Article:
Scanners Could Bring 3D Printing to the Masses
NEW YORK — 3D printers aren't exactly common household items just yet, but according to MakerBot founder and CEO Bre Pettis, new advancements in the field will give just about anyone the ability to scan, tweak and produce his or her own creations.
Speaking at the Maker Innovation Hardware conference at the New York Science Center this week, Pettis outlined how 3D printing is becoming an increasingly populist pursuit.
The primary stumbling block for novice 3D printing enthusiasts, Pettis explained, was the high learning curve of grappling with design software. Although material for 3D printers like MakerBot's own Replicator line is relatively cheap, each creation takes a few hours. Printing a total dud is not an efficient option.
This is where MakerBot's new 3D scanner, the Digitizer, comes into play. By digitally scanning an existing object, Pettis hopes that amateur modelers can "jumpstart the design process."
"We can create a model in 12 minutes that we can poke at," said Pettis. Scanning an existing object — like a fork, a toy soldier or a statue of a gnome (MakerBot's preferred test model) — may not be as creatively fulfilling as starting a project from scratch. However, it's much easier for a newcomer to dive in with a frame of reference.
To test his "anyone can be a designer" philosophy, Pettis has conscripted his two-year-old daughter, Nika, as a test subject. Nika is currently experimenting with making her own sculptures out of Play-Doh.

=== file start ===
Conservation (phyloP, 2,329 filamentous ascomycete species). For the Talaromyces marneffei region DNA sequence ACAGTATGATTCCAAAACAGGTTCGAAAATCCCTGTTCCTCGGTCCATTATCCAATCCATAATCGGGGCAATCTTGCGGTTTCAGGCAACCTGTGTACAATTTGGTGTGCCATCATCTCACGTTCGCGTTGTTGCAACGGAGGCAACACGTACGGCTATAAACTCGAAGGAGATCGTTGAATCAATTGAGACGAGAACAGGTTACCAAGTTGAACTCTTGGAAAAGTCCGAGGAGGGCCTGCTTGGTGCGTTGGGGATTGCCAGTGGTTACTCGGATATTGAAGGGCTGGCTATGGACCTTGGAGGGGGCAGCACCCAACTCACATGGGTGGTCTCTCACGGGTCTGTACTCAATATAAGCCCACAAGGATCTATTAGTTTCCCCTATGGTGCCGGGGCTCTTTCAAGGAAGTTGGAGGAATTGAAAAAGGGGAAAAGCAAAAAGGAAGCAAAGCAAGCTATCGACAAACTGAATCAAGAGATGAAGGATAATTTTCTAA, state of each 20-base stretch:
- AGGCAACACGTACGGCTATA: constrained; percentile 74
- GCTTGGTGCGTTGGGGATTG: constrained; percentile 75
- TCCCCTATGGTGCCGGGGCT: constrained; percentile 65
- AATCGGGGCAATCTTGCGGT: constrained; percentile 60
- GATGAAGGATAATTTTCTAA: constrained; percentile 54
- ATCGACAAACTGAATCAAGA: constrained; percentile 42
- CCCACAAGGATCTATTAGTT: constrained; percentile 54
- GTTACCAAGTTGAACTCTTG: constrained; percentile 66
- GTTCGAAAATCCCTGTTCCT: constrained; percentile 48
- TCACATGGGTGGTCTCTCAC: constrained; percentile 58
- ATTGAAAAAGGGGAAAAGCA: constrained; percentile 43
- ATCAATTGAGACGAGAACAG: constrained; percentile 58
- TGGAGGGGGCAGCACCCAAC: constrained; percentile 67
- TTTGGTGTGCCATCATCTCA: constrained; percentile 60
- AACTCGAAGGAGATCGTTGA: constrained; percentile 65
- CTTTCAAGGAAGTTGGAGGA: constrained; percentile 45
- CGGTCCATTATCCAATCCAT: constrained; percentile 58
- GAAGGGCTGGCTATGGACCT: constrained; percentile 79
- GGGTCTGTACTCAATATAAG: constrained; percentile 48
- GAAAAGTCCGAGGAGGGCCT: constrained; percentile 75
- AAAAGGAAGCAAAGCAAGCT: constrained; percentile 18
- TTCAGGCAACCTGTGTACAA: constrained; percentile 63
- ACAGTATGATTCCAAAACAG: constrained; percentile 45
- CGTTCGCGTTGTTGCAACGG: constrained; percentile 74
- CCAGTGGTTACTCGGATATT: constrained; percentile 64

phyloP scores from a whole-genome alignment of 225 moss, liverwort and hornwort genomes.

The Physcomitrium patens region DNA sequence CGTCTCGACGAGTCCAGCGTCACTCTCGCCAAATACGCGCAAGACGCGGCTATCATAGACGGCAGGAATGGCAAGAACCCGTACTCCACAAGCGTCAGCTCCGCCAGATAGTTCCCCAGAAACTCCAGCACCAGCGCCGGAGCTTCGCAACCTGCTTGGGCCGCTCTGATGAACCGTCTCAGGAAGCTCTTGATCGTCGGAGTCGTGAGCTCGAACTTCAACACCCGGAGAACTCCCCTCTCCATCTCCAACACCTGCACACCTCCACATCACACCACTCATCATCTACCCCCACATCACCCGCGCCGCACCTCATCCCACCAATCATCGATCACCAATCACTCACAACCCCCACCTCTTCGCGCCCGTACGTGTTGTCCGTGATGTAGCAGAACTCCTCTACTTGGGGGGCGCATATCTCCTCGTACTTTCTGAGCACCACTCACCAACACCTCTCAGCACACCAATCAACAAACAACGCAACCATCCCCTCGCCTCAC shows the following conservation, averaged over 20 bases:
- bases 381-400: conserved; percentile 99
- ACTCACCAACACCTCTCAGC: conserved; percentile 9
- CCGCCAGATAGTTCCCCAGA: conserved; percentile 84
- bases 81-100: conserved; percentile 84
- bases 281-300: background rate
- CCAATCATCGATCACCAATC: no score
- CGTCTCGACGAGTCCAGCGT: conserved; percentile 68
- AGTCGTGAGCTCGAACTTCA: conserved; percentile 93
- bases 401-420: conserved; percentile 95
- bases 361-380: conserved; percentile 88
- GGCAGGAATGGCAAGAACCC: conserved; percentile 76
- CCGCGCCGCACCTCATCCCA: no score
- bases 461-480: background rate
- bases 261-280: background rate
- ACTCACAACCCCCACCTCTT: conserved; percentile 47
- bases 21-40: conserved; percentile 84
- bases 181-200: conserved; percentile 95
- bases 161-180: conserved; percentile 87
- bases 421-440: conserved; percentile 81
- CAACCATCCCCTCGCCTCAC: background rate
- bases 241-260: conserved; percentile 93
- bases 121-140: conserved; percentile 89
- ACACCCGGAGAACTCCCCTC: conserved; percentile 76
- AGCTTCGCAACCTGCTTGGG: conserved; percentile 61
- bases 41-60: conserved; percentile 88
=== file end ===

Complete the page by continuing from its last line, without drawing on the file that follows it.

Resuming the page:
Pettis intends to use the Digitizer to scan these structures, help his daughter tweak them on a computer and print them using a MakerBot Replicator. Although reproducing a two-year-old's artwork may not be the most exciting use for a 3D printer, Nika is likely to appreciate it. This way, she can save her favorite designs while repurposing the Play-Doh for new projects.
The point of this exercise, Pettis explained, was not to suggest that every child needs a 3D printer, but rather to imagine how people's mindsets might be different if they had been exposed to design philosophy at a very young age.
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The idea that design is no longer restricted to career engineers is a powerful one, according to Pettis: MakerBot's Thingiverse servers receive 200 new designs from users every day, and there's no sign of the submission rate slowing down.
Although there are more sophisticated machines than the Replicator and the Digitizer available, Pettis argued that the ease-of-use of MakerBot's machines will help bring more people into the 3D printing fold. "The tool that you know is the best tool," he said.
Whether everyday consumers will really embrace 3D printing is yet to be seen. The prices are still too high for people to buy the machines merely as curiosities: the Digitizer costs $1,400, and the Replicator 2 costs $2,199 (neither price includes extended warranty insurance or printing filaments).
There are also some very legitimate concerns about the utility of 3D printing for the average consumer. You could download or scan a design for a perfectly good plastic cup or shopping basket, but actually printing one would cost much more money than buying a mass-produced object.
The mass-produced object would also have a smoother finish, and a company to receive complaints should the product not function as specified. The benefits of 3D printing are obvious for Etsy designers or industrial prototypers — even NASA and Lockheed Martin have embraced the trend. For standard household tasks, though, the machines are still somewhat hard to justify.
Still, Pettis pointed out that five years ago, there would have been no market to sustain even these expensive products. The democratization of 3D printing has only just begun, but user-friendly scanning provides a much more approachable starting point than dealing with complex modeling software.
"People who can do software really well are rare," Pettis said. "When you find them, be nice to them."